https://defradigital.blog.gov.uk/2015/12/16/first-batch-of-marine-survey-data-from-jncc/

First batch of marine survey data from JNCC

Today the first batch of marine survey data collected by the Joint Nature Conservation Committee was released under an Open Government Licence. These data will support furthering our understanding of the species which occur around in the seas around the United Kingdom.

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Between 1990 and 1998 JNCC led an extensive review of the marine habitats and species around the United Kingdom. This review, known as the “Marine Nature Conservation Review” (MNCR), was initiated to:

  • provide a comprehensive baseline of information on marine habitats and species around the UK
  • support coastal zone and sea-use management and
  • contribute to the identification of areas of marine natural heritage importance

A huge volume of data was collected both through new surveys and the collation of existing material. While these data have been accessible JNCC is now making this information  available under an Open Government Licence. The first batch of these data, containing the results of more than 250 separate surveys is now available. The data from each survey include measurement of a huge number of physical characteristics of each area, the species that were found there including their abundance and the overall community types.

The data form one of the key sources underpinning our knowledge of marine life found on the beaches and shallow seas around the United Kingdom. They have underpinned the creation of a definition of marine communities and the selection of many of the near shore protected areas. JNCC anticipates that these data could also be applied to areas such as:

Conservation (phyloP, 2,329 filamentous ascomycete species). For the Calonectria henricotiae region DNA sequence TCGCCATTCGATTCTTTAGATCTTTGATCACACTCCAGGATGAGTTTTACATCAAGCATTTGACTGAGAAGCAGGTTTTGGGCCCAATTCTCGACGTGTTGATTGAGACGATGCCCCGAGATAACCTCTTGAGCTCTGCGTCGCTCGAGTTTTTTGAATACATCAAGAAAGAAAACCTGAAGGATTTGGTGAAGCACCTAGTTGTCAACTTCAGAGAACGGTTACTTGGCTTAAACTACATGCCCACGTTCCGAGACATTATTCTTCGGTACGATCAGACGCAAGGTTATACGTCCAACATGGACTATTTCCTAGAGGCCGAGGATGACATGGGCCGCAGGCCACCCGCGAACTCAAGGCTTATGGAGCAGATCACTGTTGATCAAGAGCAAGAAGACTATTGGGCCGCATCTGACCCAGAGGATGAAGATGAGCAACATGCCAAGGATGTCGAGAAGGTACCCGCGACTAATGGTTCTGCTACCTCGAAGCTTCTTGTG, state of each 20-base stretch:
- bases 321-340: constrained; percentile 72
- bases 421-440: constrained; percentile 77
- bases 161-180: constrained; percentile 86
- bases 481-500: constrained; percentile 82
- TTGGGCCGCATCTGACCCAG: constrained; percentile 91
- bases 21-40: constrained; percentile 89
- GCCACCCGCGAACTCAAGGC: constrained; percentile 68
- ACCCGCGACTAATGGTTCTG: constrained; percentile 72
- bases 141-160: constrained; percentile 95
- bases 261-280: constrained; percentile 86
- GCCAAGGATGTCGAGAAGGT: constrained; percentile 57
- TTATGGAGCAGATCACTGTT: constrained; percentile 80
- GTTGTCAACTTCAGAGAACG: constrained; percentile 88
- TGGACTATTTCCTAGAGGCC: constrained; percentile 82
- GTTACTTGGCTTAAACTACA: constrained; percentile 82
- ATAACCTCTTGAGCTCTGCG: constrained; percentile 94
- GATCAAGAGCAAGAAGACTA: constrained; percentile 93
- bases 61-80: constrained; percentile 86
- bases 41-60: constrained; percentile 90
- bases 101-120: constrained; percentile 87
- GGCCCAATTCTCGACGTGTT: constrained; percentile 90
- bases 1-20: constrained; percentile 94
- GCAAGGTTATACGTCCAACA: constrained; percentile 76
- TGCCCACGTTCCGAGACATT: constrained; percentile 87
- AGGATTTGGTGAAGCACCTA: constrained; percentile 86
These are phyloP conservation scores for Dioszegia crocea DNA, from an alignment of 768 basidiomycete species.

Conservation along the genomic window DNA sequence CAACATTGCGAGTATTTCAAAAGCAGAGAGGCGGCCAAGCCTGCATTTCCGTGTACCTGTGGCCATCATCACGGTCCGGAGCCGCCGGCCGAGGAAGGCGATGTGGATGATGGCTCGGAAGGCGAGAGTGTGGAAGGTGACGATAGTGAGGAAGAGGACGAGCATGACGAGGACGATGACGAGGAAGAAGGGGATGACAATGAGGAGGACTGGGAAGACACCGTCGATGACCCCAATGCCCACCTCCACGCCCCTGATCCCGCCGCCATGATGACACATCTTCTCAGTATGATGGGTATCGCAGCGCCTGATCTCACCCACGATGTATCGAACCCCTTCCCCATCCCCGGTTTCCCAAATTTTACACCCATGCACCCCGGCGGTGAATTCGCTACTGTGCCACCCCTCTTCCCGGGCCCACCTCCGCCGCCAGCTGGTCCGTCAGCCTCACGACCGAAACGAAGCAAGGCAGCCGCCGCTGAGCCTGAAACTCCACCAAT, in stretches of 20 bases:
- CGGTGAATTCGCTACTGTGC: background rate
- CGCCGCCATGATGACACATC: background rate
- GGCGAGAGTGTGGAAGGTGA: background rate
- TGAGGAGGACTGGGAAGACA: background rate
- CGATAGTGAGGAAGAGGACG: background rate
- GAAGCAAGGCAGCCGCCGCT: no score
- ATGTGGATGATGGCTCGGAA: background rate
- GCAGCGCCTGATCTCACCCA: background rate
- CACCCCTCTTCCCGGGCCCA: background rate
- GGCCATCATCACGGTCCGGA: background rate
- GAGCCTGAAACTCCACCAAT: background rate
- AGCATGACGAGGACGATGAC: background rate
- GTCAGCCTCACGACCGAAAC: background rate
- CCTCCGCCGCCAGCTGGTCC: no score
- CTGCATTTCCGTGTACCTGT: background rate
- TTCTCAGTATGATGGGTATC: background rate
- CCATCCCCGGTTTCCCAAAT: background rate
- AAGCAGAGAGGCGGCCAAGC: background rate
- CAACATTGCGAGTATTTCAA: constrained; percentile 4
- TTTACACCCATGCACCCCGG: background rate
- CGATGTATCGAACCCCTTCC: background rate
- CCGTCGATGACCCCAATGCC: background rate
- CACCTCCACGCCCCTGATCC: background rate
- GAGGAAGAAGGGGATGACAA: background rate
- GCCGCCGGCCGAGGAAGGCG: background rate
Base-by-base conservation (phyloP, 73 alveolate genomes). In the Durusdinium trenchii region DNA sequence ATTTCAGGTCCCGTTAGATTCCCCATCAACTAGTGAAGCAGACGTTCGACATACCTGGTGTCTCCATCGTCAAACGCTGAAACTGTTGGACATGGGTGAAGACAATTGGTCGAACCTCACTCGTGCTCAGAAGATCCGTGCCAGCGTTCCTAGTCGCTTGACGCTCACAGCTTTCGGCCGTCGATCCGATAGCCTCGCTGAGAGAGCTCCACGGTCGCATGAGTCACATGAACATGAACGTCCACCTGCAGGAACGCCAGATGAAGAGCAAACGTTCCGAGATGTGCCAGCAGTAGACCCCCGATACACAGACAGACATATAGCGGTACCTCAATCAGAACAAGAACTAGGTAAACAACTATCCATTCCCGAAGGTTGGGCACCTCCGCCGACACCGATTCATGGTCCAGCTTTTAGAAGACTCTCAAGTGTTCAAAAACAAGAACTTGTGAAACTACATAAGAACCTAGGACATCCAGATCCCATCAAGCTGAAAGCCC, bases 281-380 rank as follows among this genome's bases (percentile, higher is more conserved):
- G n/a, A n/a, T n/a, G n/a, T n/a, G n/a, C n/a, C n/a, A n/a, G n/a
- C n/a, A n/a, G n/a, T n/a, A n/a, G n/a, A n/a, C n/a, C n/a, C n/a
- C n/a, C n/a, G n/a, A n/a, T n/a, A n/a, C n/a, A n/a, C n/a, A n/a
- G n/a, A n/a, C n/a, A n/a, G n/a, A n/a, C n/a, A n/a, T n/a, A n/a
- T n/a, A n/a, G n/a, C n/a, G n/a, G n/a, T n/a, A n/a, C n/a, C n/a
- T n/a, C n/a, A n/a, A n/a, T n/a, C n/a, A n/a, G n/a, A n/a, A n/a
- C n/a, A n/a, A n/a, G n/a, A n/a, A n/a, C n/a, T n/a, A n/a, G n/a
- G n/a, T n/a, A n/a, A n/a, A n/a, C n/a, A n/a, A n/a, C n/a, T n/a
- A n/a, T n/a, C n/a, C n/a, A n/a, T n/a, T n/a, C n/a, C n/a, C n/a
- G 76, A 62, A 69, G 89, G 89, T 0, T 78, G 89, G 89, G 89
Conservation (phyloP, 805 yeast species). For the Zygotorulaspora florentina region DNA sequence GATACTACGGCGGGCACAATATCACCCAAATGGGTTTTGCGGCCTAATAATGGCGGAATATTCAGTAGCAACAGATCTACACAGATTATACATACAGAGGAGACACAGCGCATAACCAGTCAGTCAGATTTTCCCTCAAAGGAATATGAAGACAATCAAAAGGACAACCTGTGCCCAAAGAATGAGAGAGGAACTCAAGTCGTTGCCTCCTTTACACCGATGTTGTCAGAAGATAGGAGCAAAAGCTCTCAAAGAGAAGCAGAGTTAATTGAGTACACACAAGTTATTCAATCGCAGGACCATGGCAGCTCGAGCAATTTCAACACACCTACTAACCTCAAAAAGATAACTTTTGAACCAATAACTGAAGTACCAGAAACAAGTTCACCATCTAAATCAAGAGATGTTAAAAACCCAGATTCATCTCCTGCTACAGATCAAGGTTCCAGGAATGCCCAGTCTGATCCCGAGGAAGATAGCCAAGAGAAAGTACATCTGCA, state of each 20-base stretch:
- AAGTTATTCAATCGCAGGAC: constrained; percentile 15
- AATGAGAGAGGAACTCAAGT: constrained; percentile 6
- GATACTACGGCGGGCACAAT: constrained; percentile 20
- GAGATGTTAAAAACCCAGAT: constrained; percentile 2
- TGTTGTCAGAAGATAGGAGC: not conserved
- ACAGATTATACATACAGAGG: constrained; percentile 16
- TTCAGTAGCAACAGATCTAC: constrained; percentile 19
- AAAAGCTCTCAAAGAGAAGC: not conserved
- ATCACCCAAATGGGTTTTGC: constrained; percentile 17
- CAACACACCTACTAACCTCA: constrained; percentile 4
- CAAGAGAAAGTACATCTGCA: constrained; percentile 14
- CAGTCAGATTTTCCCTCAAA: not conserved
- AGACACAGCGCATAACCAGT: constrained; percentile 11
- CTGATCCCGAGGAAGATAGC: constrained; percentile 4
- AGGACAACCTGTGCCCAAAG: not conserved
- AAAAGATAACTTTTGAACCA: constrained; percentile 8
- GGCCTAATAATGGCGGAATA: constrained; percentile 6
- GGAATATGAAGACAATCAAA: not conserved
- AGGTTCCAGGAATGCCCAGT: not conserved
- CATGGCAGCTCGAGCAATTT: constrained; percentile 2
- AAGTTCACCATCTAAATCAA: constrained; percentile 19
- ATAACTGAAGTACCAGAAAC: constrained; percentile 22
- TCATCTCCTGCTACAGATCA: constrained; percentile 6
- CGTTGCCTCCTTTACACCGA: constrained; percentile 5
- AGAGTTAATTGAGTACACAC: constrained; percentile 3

• Developing predictive models – there have been very significant advances in modelling techniques over the last couple of decades and the MNCR data combined with existing, and emerging, sources of physical data, including aerial / satellite based sources, may provide a very good basis to develop models to identify the key drivers of species distributions.
  • Detecting change and potential causes of this – having an extensive baseline collected using a standard methodology provides a really important resource when assessing overall change in the marine environment. The fact that much of this baseline was collected twenty five years ago provides a useful timescale to begin to look for changes and potential causes of any change.
  • Supporting more efficient regulation – if patterns can be identified within the data the results may well give us more insight into the factors that are having the most impact which may also help simplify and shape the sort of regulation needed within the marine environment.

Please take a look at the data released by JNCC. We would be very interested in any ideas you have around how they could be used and are happy to answer any questions you may have.

(Image: Kate Northern, ©JNCC)

Updated 16/12/15 11:35 to make minor corrections

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